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Article
December 23, 1933

USE OF SALINE IN SOLUTIONS FOR LOCAL ANESTHESIA

JAMA. 1933;101(26):2068. doi:10.1001/jama.1933.02740510060028

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Abstract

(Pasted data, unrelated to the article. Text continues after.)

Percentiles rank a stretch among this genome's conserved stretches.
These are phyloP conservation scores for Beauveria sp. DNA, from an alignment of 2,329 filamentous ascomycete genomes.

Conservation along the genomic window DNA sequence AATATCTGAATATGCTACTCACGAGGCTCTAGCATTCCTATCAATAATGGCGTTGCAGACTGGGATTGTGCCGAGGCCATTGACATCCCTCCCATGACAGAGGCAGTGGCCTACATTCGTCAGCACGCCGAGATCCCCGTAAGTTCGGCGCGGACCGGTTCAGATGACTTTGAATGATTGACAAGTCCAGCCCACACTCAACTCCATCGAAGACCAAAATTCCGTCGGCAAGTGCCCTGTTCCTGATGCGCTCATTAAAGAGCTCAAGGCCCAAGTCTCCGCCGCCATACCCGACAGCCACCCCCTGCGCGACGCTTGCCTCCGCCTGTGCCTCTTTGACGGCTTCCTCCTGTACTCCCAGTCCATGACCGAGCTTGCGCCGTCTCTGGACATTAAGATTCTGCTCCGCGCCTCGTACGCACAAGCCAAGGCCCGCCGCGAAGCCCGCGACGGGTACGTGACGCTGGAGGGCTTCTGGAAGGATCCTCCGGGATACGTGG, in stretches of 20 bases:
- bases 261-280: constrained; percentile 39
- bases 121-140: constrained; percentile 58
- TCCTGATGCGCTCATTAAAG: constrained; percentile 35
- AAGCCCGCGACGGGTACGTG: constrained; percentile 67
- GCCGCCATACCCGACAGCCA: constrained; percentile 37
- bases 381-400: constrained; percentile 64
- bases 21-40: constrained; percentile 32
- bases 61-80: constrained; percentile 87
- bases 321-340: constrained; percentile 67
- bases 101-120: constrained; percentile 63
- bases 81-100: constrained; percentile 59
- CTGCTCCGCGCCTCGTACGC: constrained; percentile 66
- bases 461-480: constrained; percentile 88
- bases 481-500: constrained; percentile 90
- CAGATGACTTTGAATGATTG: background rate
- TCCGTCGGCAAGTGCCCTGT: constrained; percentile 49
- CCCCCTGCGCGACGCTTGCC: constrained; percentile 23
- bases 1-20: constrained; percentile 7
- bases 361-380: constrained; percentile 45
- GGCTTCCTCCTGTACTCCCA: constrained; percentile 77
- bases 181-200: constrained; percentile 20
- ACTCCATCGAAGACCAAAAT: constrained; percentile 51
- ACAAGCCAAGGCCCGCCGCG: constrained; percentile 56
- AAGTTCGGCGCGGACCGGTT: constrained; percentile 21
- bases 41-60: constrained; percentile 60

To the Editor:  —There can be little doubt that tap water is not the optimal or even desirable solvent for anesthetic drugs. Braun showed as early as 1898 that, when salt solutions of various concentrations are injected intradermally, pain followed by anesthesia results. With sodium chloride solutions between 0.6 and 2.5 per cent, an indifferent zone exists in which neither irritation nor anesthesia of the dermal wheal is detectable. Later, with the help of freezing point determinations, the optimal, isotonic concentration of 0.9 per cent sodium chloride was advised. It has been erroneously thought that, by adding the procaine salt to this solution, a hypertonic concentration results. Procaine hydrochloride is freely dissociated in the salt solution, and when it mixes with buffer solutions of the tissues it completely dissociates into the procaine base and is lipoid soluble (Gros, 1910). Thus osmotic pressure of the procaine salt is negligible and the

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